The issue with Tourette Syndrome is that it’s used to fill voids in the script that aren’t there. It would have been a shot in the arm for a film badly needing a more immediate feeling of concrete realness at the outset. Listening to the banter between two stooges about the “strings in my head,” which Edward Norton references in various ways throughout the film, doesn’t do anything. It’s there for a second; then it’s gone, a magician’s handkerchief flourish.

Tourette Syndrome is used in a low-brow way for humor, and a high-brow way to deliver existential thoughts that are so loosely arranged on the page, and in the thoughts that put them there; Edward Norton drifts to sleep in a dark swimming pool of the mind, a place commonly misattributed to shows such as Stranger Things.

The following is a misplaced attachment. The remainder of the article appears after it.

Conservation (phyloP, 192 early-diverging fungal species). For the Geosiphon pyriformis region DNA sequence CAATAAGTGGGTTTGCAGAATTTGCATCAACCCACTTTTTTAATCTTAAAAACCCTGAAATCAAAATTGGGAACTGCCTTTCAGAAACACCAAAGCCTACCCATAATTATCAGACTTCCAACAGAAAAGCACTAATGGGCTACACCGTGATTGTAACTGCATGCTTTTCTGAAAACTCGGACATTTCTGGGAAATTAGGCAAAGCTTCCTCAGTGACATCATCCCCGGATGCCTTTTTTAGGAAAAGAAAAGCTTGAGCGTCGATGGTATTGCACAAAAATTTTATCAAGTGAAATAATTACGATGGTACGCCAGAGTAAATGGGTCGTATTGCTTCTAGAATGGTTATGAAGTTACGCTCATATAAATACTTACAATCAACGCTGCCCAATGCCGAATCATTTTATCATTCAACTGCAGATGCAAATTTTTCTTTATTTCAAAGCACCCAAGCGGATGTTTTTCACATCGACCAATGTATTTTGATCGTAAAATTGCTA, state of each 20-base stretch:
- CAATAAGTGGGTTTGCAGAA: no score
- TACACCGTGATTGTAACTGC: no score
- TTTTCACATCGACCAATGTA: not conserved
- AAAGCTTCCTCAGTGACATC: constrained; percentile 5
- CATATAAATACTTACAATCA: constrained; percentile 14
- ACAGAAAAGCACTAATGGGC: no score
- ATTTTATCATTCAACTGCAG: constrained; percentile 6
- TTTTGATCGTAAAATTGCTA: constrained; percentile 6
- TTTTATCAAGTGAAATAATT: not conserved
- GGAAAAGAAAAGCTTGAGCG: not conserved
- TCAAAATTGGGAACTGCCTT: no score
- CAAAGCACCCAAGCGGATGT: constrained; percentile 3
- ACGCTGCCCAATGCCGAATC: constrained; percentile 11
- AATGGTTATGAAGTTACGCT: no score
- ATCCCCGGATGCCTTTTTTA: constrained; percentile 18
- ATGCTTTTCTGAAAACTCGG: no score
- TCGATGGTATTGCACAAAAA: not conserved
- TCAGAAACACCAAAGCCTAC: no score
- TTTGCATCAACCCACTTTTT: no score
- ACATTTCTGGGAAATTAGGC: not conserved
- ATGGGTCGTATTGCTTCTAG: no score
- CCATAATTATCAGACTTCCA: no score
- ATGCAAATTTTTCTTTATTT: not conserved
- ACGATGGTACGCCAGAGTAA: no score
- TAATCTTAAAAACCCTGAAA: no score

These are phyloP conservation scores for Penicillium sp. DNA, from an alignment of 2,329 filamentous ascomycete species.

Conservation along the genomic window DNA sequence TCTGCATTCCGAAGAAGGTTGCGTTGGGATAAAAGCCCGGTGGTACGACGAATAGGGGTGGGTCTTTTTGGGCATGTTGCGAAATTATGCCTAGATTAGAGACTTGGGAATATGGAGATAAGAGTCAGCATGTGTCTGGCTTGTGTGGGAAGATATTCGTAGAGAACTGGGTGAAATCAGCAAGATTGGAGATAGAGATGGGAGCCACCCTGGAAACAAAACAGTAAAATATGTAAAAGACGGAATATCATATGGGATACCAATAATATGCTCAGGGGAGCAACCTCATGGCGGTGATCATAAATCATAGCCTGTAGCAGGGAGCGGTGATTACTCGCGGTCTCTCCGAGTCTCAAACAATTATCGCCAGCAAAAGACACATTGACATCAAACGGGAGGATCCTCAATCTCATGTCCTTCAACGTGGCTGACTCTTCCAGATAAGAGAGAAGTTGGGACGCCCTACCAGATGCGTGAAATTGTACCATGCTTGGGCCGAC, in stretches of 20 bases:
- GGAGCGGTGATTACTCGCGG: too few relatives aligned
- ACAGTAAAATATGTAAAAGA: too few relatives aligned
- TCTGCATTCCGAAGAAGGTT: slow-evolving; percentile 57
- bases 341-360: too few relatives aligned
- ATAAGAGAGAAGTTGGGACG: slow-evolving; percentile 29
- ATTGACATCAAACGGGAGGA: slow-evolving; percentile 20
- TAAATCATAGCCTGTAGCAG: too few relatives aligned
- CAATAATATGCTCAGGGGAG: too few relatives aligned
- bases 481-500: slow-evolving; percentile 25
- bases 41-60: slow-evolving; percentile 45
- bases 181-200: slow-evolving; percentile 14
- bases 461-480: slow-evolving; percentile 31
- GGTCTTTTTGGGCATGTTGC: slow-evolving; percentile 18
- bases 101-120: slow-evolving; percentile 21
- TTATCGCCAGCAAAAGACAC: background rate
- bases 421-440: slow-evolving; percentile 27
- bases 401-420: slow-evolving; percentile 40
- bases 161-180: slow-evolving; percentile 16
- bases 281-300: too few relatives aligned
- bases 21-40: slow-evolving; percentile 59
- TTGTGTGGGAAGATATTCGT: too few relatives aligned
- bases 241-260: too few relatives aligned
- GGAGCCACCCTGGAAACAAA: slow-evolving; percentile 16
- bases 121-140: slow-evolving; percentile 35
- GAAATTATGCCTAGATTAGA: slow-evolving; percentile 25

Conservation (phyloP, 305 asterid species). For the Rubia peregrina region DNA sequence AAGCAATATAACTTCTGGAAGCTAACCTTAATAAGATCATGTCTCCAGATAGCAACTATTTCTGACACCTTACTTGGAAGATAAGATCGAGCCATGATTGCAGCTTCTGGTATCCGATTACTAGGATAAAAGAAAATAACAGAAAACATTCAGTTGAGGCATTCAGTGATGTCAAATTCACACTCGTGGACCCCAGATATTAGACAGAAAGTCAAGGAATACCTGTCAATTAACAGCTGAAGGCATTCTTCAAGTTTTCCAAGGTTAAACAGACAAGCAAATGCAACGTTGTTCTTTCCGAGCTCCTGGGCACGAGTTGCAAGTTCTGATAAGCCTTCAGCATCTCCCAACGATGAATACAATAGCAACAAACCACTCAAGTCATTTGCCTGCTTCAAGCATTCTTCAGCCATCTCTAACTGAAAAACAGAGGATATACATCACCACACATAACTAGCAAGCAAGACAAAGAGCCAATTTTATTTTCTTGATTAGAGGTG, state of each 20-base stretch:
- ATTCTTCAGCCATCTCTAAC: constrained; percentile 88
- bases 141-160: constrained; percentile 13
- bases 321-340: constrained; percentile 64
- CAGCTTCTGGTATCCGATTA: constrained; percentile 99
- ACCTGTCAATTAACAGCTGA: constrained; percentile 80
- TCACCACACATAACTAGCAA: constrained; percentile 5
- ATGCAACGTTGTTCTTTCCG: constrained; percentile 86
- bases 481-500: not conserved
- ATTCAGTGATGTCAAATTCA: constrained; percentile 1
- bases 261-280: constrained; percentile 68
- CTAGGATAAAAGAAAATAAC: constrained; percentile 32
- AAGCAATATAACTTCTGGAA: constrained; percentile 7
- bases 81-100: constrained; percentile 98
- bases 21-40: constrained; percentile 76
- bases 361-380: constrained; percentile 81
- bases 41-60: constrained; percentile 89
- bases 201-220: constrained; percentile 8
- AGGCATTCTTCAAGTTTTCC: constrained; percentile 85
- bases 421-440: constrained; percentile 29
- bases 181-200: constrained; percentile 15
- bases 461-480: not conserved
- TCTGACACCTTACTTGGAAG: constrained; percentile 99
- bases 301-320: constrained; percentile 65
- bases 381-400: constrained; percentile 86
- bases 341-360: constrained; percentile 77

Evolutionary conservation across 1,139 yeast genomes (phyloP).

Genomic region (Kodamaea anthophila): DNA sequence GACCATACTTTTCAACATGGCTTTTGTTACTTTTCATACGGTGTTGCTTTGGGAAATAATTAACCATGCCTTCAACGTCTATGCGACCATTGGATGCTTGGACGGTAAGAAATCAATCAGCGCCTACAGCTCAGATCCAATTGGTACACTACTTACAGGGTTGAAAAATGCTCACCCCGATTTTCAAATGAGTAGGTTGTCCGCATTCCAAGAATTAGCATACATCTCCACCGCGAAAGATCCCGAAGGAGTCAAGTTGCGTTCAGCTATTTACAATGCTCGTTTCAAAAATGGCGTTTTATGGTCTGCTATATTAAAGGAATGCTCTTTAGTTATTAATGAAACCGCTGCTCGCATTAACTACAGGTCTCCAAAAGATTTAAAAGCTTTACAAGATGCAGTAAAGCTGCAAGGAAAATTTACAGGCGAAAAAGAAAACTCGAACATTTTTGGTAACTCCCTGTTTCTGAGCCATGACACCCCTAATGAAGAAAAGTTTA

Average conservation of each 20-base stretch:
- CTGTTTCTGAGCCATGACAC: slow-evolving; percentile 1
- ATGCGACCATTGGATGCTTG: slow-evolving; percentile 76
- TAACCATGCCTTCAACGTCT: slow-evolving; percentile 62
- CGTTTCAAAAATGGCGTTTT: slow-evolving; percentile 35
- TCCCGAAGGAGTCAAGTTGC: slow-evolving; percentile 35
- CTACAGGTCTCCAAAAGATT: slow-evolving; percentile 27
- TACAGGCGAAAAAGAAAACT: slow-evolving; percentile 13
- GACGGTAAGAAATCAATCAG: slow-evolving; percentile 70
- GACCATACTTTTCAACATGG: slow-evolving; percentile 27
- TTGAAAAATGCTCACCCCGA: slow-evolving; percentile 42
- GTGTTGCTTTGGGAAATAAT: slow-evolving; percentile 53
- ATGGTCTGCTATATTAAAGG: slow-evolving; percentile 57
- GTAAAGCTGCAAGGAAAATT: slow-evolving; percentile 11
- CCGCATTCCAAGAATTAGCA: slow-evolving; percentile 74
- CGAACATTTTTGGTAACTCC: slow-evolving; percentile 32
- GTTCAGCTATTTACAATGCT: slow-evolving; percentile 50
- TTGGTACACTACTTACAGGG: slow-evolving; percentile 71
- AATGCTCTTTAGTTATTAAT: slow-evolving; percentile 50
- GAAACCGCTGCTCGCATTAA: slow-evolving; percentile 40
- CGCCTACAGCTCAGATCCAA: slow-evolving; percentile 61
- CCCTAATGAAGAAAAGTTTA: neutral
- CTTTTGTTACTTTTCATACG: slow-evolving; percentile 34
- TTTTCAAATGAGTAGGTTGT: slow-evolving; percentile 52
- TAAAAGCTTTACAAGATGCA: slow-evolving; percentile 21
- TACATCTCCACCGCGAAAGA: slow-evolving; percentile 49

If the film had been tighter, the narrative would have been much nimbler in the universe that exists solely to support the story. It’s not like Edward Norton was walking up to a literal plate with a stick to go to bat, because in baseball the batters control very little, even the agency over themselves is violated: by old injuries, nagging anxiety, guilt at lost opportunities, the noise and screams of encouragement and taunting defamation from the crowd in the stands. Edward Norton stepped into an arena not by himself, but with friends—scores of writers, actors, and other artisans who participate in the same craft. Edward Norton has access to some of the greats, titans of our generation. Thus, the standard is set very high.